This quartet has its homebase in the Netherlands and provides a very nice progressive art rock album with strong symphonic traces. Apart from the origin and the involved musicians there’s yet, at this time, not much known about LUNAR CLOCK. However, the debut album ‘The Scream Of Nature’ reflects a very intensive engagement in the works of Edvard Munch, a Norwegian painter. Alongside with the album title the cover art shows a clear reference to his probably most famous work ‘The Scream’ from 1895. All the ten songs are inspired by different paintings. When it comes to the particular deeper sense … they recently have started to describe their approach on the official facebook page.
Without exception all musicians are (inter)acting on a high level. Robin Boer serves fine lead vocals, the kick-off Frieze comes with great attitude definitely, while setting up an ambitious polyphonic presence. And moreover he rules while taking care of diversified keyboard stuff, oftenly symphonic tinged as noted beforehand. The second track Skrik aditionally adds a space ambient note, while the excellent A Winter Storm On Spring Blossom provides jazzy electric piano too, lively bass input and expressive guitar solo on top. And finally Part III of Metabolism puts another cherry on the cake.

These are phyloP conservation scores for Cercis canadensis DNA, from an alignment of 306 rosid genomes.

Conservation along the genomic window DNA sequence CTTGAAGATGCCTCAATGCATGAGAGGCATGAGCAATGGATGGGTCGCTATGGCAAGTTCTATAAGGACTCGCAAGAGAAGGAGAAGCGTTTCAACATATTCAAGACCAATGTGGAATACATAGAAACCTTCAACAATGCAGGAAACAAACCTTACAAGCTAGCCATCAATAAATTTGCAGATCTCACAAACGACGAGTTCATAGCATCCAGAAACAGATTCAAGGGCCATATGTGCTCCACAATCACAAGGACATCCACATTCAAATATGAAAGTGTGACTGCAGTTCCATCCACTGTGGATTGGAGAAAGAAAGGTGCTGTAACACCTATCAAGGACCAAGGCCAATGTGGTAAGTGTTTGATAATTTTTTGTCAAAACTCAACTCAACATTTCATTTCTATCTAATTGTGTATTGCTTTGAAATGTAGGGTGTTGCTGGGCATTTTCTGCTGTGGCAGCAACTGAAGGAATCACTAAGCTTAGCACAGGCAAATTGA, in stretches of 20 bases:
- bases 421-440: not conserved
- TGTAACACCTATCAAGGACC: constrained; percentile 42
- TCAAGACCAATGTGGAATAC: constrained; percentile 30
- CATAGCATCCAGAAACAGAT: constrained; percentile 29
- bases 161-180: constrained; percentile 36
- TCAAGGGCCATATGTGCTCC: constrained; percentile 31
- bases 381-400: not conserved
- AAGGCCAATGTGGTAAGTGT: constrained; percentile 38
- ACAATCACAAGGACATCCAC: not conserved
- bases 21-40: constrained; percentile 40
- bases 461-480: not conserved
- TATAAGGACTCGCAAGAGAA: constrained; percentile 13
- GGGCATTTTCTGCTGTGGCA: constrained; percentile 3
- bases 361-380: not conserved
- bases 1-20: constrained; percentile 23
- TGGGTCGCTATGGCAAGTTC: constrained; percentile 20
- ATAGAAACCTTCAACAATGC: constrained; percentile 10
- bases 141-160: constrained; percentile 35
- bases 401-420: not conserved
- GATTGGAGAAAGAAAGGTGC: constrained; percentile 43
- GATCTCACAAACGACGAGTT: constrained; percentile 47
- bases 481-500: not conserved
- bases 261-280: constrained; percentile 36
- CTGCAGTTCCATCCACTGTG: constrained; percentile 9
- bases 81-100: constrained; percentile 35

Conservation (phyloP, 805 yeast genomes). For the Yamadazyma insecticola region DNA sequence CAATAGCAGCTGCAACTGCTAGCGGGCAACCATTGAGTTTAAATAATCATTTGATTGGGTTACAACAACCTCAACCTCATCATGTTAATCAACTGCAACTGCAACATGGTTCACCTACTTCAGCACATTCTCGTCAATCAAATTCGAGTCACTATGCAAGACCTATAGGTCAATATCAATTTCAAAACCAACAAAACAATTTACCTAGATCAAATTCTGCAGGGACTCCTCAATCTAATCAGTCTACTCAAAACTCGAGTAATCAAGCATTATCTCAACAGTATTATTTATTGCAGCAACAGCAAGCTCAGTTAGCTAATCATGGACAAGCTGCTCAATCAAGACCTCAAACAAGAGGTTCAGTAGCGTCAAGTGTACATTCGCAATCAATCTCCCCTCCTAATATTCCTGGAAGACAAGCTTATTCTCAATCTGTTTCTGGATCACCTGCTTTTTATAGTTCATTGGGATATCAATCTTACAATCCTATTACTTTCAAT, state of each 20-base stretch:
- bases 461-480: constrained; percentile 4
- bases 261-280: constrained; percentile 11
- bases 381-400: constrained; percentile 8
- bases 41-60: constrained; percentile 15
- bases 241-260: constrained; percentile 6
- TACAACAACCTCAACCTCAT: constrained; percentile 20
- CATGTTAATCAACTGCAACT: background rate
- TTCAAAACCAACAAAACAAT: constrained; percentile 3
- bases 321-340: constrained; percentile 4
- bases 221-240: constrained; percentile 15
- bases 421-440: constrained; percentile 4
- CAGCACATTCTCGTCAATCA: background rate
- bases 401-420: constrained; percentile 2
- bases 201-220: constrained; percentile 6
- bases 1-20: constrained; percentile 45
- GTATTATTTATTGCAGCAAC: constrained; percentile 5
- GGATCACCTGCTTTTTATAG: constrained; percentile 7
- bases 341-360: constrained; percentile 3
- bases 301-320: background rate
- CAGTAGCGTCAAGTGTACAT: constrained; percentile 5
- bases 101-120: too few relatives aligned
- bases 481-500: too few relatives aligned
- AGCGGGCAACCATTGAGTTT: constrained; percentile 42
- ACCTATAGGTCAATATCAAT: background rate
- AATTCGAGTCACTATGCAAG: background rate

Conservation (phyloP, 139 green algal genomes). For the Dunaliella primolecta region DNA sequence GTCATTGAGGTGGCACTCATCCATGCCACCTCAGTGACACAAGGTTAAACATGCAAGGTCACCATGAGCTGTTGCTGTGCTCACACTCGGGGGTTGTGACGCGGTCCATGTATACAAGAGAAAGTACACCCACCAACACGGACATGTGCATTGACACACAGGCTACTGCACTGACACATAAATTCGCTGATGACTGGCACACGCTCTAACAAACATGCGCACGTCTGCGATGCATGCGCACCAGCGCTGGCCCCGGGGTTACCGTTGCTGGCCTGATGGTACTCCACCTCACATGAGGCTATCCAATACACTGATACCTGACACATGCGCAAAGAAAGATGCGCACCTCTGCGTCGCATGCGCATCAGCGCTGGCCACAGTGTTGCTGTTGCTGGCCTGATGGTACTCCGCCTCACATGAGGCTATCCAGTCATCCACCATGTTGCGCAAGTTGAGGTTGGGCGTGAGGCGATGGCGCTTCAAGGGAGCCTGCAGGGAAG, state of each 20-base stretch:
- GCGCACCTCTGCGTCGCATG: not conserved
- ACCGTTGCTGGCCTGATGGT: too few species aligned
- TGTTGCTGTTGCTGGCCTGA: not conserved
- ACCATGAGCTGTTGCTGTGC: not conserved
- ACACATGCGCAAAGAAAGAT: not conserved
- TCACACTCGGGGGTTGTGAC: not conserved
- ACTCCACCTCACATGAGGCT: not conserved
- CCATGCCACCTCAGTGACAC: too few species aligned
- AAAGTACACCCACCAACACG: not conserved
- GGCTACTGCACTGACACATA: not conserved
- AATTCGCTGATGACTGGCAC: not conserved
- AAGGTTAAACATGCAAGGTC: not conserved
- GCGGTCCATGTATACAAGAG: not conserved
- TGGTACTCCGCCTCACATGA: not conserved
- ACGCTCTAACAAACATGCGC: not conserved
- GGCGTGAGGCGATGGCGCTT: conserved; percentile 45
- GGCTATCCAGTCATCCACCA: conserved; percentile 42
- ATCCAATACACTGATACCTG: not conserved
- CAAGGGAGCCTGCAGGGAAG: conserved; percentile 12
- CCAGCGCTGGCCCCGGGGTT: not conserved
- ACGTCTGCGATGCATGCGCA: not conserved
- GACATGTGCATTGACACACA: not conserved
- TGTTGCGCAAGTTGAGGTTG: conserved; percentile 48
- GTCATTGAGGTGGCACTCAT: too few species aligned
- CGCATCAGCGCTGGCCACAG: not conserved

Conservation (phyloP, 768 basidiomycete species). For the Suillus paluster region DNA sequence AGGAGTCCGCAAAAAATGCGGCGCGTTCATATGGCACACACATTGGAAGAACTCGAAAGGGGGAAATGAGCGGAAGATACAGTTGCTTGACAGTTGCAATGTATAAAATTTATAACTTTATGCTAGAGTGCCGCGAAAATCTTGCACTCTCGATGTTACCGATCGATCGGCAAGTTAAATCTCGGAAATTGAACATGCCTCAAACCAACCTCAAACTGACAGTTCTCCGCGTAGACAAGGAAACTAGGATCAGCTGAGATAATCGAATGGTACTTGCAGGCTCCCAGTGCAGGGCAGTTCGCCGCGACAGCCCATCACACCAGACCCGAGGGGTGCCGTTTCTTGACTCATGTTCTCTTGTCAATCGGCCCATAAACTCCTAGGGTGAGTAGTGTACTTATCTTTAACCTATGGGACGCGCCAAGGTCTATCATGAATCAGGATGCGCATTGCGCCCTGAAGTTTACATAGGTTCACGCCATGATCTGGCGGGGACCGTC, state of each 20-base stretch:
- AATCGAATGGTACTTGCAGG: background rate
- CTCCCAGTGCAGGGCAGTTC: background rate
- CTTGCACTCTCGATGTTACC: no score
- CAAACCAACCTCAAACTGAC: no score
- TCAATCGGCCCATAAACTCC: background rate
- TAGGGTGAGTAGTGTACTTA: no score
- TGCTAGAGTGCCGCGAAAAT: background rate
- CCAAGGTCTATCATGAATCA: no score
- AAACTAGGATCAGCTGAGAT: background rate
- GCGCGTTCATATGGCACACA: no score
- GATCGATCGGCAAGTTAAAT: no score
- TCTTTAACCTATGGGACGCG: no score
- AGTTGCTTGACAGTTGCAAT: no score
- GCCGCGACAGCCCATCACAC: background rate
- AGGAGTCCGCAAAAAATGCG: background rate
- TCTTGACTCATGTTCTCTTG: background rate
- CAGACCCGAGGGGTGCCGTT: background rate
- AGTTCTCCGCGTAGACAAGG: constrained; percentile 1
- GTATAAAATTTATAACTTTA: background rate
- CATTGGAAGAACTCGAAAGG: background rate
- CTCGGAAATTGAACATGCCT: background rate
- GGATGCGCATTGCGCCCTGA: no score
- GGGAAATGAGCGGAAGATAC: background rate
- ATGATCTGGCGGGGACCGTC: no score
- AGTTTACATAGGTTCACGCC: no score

Do not skip! Otherwise you might miss something. I would say there is not any centerpiece song given really. Many contemporary genre albums are provided with an extended title track, where the respective crew is willing to give all blood and sweat at once. Each and every song comes relatively short here, but I’m sure the concept includes that you absolutely should listen to the entire album in one go. Respect! LUNAR CLOCK have recorded an essential addition to your progressive rock collection.
(progarchives.com review) CD